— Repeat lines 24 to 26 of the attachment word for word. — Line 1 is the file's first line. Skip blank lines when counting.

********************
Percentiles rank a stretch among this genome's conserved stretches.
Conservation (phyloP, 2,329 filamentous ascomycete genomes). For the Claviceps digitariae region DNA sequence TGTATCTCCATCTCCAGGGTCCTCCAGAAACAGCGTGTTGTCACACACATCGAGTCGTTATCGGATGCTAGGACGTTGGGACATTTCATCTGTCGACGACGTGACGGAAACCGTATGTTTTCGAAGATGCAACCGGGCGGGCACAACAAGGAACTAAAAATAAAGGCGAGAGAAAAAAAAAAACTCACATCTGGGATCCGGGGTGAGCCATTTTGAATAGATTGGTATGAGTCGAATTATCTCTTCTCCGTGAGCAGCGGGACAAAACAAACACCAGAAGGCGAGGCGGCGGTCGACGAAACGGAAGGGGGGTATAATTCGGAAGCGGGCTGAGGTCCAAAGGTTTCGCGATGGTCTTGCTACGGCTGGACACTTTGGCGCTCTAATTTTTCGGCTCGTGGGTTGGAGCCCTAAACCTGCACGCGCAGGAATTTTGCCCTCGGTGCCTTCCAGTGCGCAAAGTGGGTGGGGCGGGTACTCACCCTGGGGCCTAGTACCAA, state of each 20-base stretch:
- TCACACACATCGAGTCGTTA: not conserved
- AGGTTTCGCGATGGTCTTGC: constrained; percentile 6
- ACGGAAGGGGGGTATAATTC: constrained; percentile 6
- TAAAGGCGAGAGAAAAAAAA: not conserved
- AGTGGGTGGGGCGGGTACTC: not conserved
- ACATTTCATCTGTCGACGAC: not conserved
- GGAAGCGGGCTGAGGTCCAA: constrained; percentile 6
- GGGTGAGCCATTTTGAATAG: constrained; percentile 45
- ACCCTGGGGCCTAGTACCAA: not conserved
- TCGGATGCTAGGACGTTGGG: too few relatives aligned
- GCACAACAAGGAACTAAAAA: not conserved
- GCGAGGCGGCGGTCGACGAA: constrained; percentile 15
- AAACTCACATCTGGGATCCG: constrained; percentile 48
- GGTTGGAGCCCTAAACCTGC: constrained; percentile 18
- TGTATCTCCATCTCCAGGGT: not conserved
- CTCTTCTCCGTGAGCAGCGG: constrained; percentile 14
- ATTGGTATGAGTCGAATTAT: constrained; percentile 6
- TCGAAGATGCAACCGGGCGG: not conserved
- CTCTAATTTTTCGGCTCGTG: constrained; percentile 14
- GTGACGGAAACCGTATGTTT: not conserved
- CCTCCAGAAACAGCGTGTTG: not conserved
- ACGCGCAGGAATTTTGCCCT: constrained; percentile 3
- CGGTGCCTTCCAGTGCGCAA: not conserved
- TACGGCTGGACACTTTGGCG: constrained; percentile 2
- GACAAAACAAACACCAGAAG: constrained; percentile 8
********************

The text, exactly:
- ACGCGCAGGAATTTTGCCCT: constrained; percentile 3
- CGGTGCCTTCCAGTGCGCAA: not conserved
- TACGGCTGGACACTTTGGCG: constrained; percentile 2